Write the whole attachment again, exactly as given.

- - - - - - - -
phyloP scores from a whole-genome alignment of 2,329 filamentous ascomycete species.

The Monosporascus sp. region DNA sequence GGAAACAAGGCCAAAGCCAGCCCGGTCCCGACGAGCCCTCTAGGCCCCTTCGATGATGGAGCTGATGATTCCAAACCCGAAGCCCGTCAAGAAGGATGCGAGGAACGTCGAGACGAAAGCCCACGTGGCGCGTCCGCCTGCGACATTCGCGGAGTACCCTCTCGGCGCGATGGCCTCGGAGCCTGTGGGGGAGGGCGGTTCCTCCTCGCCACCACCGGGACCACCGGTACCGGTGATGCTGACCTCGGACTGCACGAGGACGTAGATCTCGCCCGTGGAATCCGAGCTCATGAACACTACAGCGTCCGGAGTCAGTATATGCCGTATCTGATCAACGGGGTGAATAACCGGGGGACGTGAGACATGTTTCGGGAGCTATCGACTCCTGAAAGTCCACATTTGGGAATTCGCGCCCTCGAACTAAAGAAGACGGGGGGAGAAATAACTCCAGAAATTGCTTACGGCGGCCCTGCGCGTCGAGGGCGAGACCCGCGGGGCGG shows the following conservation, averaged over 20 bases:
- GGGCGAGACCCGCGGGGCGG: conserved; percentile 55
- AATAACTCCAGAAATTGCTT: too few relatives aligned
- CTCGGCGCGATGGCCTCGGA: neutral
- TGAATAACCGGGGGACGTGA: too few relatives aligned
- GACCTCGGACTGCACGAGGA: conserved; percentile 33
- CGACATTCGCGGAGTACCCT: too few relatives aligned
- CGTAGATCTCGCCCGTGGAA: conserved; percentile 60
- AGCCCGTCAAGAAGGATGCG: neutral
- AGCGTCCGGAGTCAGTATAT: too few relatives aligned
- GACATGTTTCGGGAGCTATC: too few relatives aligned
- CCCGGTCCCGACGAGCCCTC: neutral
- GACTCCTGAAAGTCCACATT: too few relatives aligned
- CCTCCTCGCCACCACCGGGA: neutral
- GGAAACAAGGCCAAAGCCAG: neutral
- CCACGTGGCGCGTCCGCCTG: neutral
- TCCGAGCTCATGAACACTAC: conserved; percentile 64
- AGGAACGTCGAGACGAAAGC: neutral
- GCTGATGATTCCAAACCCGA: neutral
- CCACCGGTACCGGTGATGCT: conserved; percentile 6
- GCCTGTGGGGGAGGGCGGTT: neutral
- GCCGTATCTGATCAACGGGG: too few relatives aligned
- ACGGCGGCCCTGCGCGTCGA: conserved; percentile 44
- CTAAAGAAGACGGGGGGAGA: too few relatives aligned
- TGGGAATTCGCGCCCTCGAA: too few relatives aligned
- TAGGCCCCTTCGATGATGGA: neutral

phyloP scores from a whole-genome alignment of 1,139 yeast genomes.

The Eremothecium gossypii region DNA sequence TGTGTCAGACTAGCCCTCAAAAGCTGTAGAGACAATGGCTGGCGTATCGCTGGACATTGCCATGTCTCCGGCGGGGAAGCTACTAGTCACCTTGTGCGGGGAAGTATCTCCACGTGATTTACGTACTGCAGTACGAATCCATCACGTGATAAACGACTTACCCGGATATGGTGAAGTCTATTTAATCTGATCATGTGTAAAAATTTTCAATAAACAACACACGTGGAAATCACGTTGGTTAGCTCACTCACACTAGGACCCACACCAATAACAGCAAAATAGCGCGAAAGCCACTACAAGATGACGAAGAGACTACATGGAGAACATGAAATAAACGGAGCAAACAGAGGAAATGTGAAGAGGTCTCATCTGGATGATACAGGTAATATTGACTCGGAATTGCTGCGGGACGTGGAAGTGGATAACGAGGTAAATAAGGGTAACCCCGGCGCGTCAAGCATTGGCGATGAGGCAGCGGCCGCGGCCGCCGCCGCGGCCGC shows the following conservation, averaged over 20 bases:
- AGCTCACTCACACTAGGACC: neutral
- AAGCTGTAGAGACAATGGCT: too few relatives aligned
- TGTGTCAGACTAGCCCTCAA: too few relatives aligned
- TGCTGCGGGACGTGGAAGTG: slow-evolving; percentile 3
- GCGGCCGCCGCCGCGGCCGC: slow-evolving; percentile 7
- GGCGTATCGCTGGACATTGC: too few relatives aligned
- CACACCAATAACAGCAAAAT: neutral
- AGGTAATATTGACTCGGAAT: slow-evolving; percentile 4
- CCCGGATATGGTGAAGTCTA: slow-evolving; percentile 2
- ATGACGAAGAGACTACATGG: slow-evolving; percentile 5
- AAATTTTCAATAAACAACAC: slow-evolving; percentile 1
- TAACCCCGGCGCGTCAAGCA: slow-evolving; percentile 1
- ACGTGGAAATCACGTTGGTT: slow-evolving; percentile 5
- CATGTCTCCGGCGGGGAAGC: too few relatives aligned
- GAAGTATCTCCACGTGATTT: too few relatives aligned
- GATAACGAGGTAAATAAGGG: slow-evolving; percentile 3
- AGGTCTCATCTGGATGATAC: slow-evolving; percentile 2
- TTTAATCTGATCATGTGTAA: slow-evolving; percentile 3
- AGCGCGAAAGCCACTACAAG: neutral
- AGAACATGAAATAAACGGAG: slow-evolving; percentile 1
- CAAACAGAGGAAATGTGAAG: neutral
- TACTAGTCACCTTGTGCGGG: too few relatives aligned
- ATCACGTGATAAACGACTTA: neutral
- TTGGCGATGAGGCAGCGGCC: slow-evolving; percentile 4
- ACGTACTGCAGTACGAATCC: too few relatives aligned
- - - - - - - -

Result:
phyloP scores from a whole-genome alignment of 2,329 filamentous ascomycete species.

The Monosporascus sp. region DNA sequence GGAAACAAGGCCAAAGCCAGCCCGGTCCCGACGAGCCCTCTAGGCCCCTTCGATGATGGAGCTGATGATTCCAAACCCGAAGCCCGTCAAGAAGGATGCGAGGAACGTCGAGACGAAAGCCCACGTGGCGCGTCCGCCTGCGACATTCGCGGAGTACCCTCTCGGCGCGATGGCCTCGGAGCCTGTGGGGGAGGGCGGTTCCTCCTCGCCACCACCGGGACCACCGGTACCGGTGATGCTGACCTCGGACTGCACGAGGACGTAGATCTCGCCCGTGGAATCCGAGCTCATGAACACTACAGCGTCCGGAGTCAGTATATGCCGTATCTGATCAACGGGGTGAATAACCGGGGGACGTGAGACATGTTTCGGGAGCTATCGACTCCTGAAAGTCCACATTTGGGAATTCGCGCCCTCGAACTAAAGAAGACGGGGGGAGAAATAACTCCAGAAATTGCTTACGGCGGCCCTGCGCGTCGAGGGCGAGACCCGCGGGGCGG shows the following conservation, averaged over 20 bases:
- GGGCGAGACCCGCGGGGCGG: conserved; percentile 55
- AATAACTCCAGAAATTGCTT: too few relatives aligned
- CTCGGCGCGATGGCCTCGGA: neutral
- TGAATAACCGGGGGACGTGA: too few relatives aligned
- GACCTCGGACTGCACGAGGA: conserved; percentile 33
- CGACATTCGCGGAGTACCCT: too few relatives aligned
- CGTAGATCTCGCCCGTGGAA: conserved; percentile 60
- AGCCCGTCAAGAAGGATGCG: neutral
- AGCGTCCGGAGTCAGTATAT: too few relatives aligned
- GACATGTTTCGGGAGCTATC: too few relatives aligned
- CCCGGTCCCGACGAGCCCTC: neutral
- GACTCCTGAAAGTCCACATT: too few relatives aligned
- CCTCCTCGCCACCACCGGGA: neutral
- GGAAACAAGGCCAAAGCCAG: neutral
- CCACGTGGCGCGTCCGCCTG: neutral
- TCCGAGCTCATGAACACTAC: conserved; percentile 64
- AGGAACGTCGAGACGAAAGC: neutral
- GCTGATGATTCCAAACCCGA: neutral
- CCACCGGTACCGGTGATGCT: conserved; percentile 6
- GCCTGTGGGGGAGGGCGGTT: neutral
- GCCGTATCTGATCAACGGGG: too few relatives aligned
- ACGGCGGCCCTGCGCGTCGA: conserved; percentile 44
- CTAAAGAAGACGGGGGGAGA: too few relatives aligned
- TGGGAATTCGCGCCCTCGAA: too few relatives aligned
- TAGGCCCCTTCGATGATGGA: neutral

phyloP scores from a whole-genome alignment of 1,139 yeast genomes.

The Eremothecium gossypii region DNA sequence TGTGTCAGACTAGCCCTCAAAAGCTGTAGAGACAATGGCTGGCGTATCGCTGGACATTGCCATGTCTCCGGCGGGGAAGCTACTAGTCACCTTGTGCGGGGAAGTATCTCCACGTGATTTACGTACTGCAGTACGAATCCATCACGTGATAAACGACTTACCCGGATATGGTGAAGTCTATTTAATCTGATCATGTGTAAAAATTTTCAATAAACAACACACGTGGAAATCACGTTGGTTAGCTCACTCACACTAGGACCCACACCAATAACAGCAAAATAGCGCGAAAGCCACTACAAGATGACGAAGAGACTACATGGAGAACATGAAATAAACGGAGCAAACAGAGGAAATGTGAAGAGGTCTCATCTGGATGATACAGGTAATATTGACTCGGAATTGCTGCGGGACGTGGAAGTGGATAACGAGGTAAATAAGGGTAACCCCGGCGCGTCAAGCATTGGCGATGAGGCAGCGGCCGCGGCCGCCGCCGCGGCCGC shows the following conservation, averaged over 20 bases:
- AGCTCACTCACACTAGGACC: neutral
- AAGCTGTAGAGACAATGGCT: too few relatives aligned
- TGTGTCAGACTAGCCCTCAA: too few relatives aligned
- TGCTGCGGGACGTGGAAGTG: slow-evolving; percentile 3
- GCGGCCGCCGCCGCGGCCGC: slow-evolving; percentile 7
- GGCGTATCGCTGGACATTGC: too few relatives aligned
- CACACCAATAACAGCAAAAT: neutral
- AGGTAATATTGACTCGGAAT: slow-evolving; percentile 4
- CCCGGATATGGTGAAGTCTA: slow-evolving; percentile 2
- ATGACGAAGAGACTACATGG: slow-evolving; percentile 5
- AAATTTTCAATAAACAACAC: slow-evolving; percentile 1
- TAACCCCGGCGCGTCAAGCA: slow-evolving; percentile 1
- ACGTGGAAATCACGTTGGTT: slow-evolving; percentile 5
- CATGTCTCCGGCGGGGAAGC: too few relatives aligned
- GAAGTATCTCCACGTGATTT: too few relatives aligned
- GATAACGAGGTAAATAAGGG: slow-evolving; percentile 3
- AGGTCTCATCTGGATGATAC: slow-evolving; percentile 2
- TTTAATCTGATCATGTGTAA: slow-evolving; percentile 3
- AGCGCGAAAGCCACTACAAG: neutral
- AGAACATGAAATAAACGGAG: slow-evolving; percentile 1
- CAAACAGAGGAAATGTGAAG: neutral
- TACTAGTCACCTTGTGCGGG: too few relatives aligned
- ATCACGTGATAAACGACTTA: neutral
- TTGGCGATGAGGCAGCGGCC: slow-evolving; percentile 4
- ACGTACTGCAGTACGAATCC: too few relatives aligned